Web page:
COMTRADE Analysis to Visualize Protection Operations
This paper discusses methods of analyzing waveform recordings from numerical relays to diagnose power system events and confirm relay operations. COMTRADE format recordings often only capture the physical analog and digital signals wired to the relay, while internal protection functions will use algorithms to manipulate these signals before determining a trip condition. With a basic understanding of the relay algorithms, the operating quantity can be derived from the recording and compared to an operating characteristic to verify settings and confirm relay operations. Examples presented include analysis of harmonic content of inrush waveforms, trip locus of differential and impedance-based characteristics, high impedance-based protection trips, and fault finding installation and application issues.
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Verification of Distance Protection Scheme of double circuit transmission line using power disturbance records
The Channel Island Power Station is the major generation source for the Darwin-Katherine region. Power delivery to the greater Darwin region is via two 132kV overhead lines to Hudson Creek Substation which are installed on separate towers sharing a common corridor. Figure 1 below is a simplified network diagram used in the model to study the impacts of the influencing factors including source impedance ratio, load-flow, mutual coupling, fault impedance, single-pole tripping, auto reclosing, and current reversal. The first part of this paper describes the selection of the proposed replacement system. The second part describes the evaluation of the combined effects of the influencing factors and the last part describes verification using available power system disturbance records and the test scenarios generated by RelaySimTest.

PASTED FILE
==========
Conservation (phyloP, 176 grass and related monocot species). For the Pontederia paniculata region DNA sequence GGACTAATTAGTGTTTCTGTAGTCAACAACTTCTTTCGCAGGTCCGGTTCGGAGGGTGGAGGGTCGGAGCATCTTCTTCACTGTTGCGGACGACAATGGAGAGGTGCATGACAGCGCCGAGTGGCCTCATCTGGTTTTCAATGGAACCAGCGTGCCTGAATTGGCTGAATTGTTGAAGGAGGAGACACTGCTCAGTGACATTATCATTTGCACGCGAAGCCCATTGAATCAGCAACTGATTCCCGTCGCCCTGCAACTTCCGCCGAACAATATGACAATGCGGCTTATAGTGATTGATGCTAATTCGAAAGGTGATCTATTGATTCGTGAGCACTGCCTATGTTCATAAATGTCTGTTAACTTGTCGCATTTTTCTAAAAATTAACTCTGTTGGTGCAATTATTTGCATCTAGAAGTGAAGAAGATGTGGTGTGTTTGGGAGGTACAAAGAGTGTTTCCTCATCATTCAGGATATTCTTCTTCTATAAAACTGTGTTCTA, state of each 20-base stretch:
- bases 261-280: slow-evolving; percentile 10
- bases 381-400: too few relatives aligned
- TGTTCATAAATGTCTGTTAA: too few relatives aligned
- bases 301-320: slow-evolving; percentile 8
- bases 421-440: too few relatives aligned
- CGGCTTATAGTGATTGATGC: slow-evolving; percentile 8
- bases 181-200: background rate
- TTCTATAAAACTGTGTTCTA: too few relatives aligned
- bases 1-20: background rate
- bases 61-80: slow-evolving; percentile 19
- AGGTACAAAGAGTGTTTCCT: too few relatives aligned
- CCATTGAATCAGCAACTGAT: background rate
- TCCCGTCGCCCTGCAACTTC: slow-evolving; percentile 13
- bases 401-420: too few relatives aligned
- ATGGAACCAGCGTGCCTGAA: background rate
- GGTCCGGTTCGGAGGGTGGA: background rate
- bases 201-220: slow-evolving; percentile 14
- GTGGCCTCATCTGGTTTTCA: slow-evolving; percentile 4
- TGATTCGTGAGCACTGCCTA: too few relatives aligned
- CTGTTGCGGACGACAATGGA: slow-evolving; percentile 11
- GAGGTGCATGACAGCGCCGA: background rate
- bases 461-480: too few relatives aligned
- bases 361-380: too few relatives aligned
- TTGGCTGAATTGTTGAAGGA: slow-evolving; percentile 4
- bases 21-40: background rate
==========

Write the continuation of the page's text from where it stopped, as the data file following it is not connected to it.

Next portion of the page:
RelaySim Test Scenarios for verification of the protection
Cygnus Atratus, and How it Causes Problems
Protection systems deal with two different types of faults, ones we expect and faults that are unique and had not been considered. This paper describes black swan events, and how we as protection people should make our system black swan tolerant. It looks at several events, not all within the power industry, and describes how different thinking may have prevented incidents from occurring. It describes the effect of outliers on fault analysis and black swan recognition. The author has been involved in a black swan style theory for many years. As a book by Nassim Nicholas Taleb has created the terms used nowadays, those terms are used throughout this paper.